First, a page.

Dependency thinking about learning (“the company is responsible for my learning”) is fast going the way of the rotary phone. Ultimately, an organization’s learning capacity depends on every person’s ability to manage his or her own development. In other words, the organization’s learning will only be as good as the learning and self-change skills of its people.
There is one absolute truth about learning that makes the learner the most important focus of all: Whether it is conscious or unconscious, all learning is under the control of the learner. If learners don’t attend to information, there will be nothing to process in their brains. If they don’t focus on information long enough to create neuron changes in short-term memory, there will be nothing to store in memory. If they don’t take steps to store information in long-term memory or turn it into viable skills, any possibility for change disappears. And if learners don’t transfer learning into their work and life, what they have learned remains only a potentiality.
There can be no high-value learning and therefore no learning enterprise without conscious, competent learners.
Track 2: Managers and Formal Leaders
The act of learning is a personal process, but social and performance context matters. In fact, it matters a lot. Every day, people in formal leadership roles and those with special expertise or influence have many opportunities to help others learn. They may help others solve problems, see alternatives, find resources and information, or feel safe to stretch and take risks. But the helping role has several layers.
The best helpers go beyond just helping others “catch fish” in the moment. They help them learn how to fish, coaching and sponsoring them to become more competent and confident self-managers and to develop advanced learning skills. The best helpers know that in order to play this more comprehensive role, they need to understand human development. They draw on the sciences of learning and helping and have specific frameworks and tools to guide them in their support roles.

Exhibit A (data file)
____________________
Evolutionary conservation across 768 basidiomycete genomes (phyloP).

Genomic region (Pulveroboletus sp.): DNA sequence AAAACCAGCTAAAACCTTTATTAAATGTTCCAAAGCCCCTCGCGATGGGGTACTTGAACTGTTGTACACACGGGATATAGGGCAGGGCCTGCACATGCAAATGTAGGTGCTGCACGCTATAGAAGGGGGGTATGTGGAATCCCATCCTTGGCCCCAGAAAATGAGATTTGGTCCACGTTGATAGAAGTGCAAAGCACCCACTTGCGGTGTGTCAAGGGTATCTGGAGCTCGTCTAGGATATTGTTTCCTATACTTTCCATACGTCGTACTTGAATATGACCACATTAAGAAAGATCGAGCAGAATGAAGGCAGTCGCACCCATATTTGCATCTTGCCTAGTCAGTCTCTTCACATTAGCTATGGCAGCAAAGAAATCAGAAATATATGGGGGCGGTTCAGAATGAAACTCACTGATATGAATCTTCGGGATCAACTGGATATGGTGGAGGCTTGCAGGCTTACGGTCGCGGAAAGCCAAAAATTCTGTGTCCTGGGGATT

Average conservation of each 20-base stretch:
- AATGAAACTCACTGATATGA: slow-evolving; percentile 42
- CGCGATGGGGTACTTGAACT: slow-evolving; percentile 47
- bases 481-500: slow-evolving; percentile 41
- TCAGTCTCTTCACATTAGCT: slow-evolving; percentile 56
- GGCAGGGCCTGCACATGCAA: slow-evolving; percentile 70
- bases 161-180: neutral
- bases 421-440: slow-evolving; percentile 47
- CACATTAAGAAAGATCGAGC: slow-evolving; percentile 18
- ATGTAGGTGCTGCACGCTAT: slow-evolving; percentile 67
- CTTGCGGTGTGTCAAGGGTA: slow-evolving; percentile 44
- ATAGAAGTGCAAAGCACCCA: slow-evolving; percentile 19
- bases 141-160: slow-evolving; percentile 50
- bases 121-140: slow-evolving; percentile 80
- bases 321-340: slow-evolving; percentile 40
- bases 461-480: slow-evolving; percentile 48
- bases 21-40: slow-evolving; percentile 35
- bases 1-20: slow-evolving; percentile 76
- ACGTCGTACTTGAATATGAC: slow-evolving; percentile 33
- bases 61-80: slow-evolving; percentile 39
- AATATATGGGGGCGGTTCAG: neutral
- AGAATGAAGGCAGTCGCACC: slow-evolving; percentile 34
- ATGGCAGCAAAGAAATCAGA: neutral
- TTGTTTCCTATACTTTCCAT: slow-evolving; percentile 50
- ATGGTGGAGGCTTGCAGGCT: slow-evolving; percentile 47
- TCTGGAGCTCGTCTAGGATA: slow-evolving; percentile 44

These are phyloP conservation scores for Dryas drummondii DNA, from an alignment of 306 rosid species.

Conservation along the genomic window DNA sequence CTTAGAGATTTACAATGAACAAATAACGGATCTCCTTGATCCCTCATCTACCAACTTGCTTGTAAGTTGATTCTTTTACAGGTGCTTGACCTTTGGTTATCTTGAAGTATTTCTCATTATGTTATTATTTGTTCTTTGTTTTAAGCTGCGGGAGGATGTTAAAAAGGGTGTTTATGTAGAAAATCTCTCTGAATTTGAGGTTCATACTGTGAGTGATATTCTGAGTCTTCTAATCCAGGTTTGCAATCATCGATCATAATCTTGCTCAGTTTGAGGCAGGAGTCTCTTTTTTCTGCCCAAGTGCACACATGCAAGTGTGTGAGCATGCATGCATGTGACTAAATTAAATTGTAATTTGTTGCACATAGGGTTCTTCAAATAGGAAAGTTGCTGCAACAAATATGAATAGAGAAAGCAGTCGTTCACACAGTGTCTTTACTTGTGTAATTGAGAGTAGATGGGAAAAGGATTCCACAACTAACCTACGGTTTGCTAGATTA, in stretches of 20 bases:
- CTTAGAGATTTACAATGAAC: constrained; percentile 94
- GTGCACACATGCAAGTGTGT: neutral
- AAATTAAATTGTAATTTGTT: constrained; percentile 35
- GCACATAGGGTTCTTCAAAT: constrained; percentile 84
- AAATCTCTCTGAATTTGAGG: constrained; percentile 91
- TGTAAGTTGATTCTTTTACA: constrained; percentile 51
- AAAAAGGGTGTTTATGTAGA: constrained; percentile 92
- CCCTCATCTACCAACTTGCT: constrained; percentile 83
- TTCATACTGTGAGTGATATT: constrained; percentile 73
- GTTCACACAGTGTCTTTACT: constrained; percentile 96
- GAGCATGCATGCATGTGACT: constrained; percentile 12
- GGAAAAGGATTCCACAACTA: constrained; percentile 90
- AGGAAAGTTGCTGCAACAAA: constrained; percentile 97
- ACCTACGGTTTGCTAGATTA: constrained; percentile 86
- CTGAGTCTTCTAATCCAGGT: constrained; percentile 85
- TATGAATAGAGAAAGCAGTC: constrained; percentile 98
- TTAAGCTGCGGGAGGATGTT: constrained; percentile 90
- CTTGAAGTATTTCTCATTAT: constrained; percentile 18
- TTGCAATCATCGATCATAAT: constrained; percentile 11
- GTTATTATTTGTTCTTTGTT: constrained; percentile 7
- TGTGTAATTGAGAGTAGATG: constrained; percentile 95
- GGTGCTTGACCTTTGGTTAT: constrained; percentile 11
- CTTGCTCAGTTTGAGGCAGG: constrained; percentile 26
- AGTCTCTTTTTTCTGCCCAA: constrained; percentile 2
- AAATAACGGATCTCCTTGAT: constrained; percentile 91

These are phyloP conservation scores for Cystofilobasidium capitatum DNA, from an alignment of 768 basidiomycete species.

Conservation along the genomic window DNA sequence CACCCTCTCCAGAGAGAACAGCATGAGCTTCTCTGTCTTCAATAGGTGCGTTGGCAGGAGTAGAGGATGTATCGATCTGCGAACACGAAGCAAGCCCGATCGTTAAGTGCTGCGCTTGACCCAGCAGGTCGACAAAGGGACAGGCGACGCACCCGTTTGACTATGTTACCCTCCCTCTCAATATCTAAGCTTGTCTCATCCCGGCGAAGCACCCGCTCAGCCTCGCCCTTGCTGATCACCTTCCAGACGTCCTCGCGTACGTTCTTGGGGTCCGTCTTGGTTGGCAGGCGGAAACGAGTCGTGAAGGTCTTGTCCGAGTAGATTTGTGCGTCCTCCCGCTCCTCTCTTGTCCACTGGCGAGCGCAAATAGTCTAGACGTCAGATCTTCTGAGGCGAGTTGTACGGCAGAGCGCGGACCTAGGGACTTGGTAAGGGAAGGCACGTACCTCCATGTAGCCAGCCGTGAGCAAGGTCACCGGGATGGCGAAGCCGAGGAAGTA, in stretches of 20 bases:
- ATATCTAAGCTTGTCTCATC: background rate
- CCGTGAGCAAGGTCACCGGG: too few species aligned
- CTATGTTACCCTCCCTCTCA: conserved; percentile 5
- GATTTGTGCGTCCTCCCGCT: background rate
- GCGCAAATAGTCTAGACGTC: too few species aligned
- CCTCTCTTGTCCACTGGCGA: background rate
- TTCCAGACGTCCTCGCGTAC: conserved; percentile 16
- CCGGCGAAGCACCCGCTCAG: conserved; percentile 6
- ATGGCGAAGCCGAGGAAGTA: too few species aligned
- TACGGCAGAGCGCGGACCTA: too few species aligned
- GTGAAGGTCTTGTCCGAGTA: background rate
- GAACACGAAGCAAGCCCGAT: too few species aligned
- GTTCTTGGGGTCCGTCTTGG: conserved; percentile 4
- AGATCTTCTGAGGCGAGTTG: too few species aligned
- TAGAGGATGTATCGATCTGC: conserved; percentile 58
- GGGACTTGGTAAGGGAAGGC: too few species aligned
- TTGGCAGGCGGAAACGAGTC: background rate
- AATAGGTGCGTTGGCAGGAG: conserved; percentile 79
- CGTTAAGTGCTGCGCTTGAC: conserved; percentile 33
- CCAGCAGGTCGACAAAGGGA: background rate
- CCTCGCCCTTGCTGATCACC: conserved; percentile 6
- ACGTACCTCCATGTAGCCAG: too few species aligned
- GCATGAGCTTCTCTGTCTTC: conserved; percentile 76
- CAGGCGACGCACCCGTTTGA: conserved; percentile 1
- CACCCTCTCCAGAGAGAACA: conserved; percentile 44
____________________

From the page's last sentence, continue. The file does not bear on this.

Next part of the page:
Managers, colleagues and other third-party helpers influence 20 percent or more of all learning. But their support is often hesitant, unintentional and may not be skilled. Well-meaning helpers often talk when they should listen and solve the problems when they should assist the other person in thinking through solutions. And they miss opportunities to provide that little bit of encouragement and appreciation that could help others stick to a learning track.
Track 3: Teams
Teams are a key organizing principle in today’s workplace, and it’s common for individuals to work on two, three or more at a time. Teams are increasingly important building blocks of the learning enterprise. So, it’s important to examine whether teams are a positive, neutral or negative learning force. Do teams’ emphasis on performance make it difficult to notice or admit problems as they arise? Do team members share knowledge and expertise freely or hoard it? Do they help each other learn — or even know what others’ learning agendas are? Are members in a win-lose or competitive game with each other?
Many companies have well-defined processes for setting team performance goals, tracking progress and rewarding success. But a learning enterprise does more. Members value and use processes for shared learning, and team members use advanced learning and helping capabilities. They create visions of what the team will learn together. They recognize and work to mitigate any negative carry-overs from previous team experiences where learning was not supported. They openly communicate their own personal learning agendas and commit to helping each other achieve them. They raise problems quickly, seeing them as learning opportunities. They are vulnerable with each other, whether it’s through asking for help or feedback or sharing creative ideas.
For successful teams in a high-capacity learning enterprise, it’s about performance and learning.
Track 4: Systems and Processes
In a learning enterprise, learning is embedded in the business’ systems and processes. For example, people know what knowledge and skills they need in order to use any new process or system — and they are supported to develop these capabilities. They also continually monitor the effectiveness of the processes and systems they use. People keep processes and systems alive, not allowing them to turn into sclerotic bureaucracy that adds work without value. Like everything else in a learning enterprise, all processes and systems are subject to review, improvement and even replacement.
Most critically, people become smarter and more awake, not dumber or robotic because they are using a system or following a process. Think of how cellphone use has made people addicted to adrenaline surges of receiving new messages. Or how performance management in many companies has become a form-filling exercise devoid of real personal or business impact. Any process, system or technology will remove vitality from an organization unless the human learning and change implications are identified and well-supported. Advances in artificial intelligence will intensify this challenge, because AI will begin to do more of what we used to think was uniquely human work. It will be important to continually articulate the changing human role and help people prepare for it.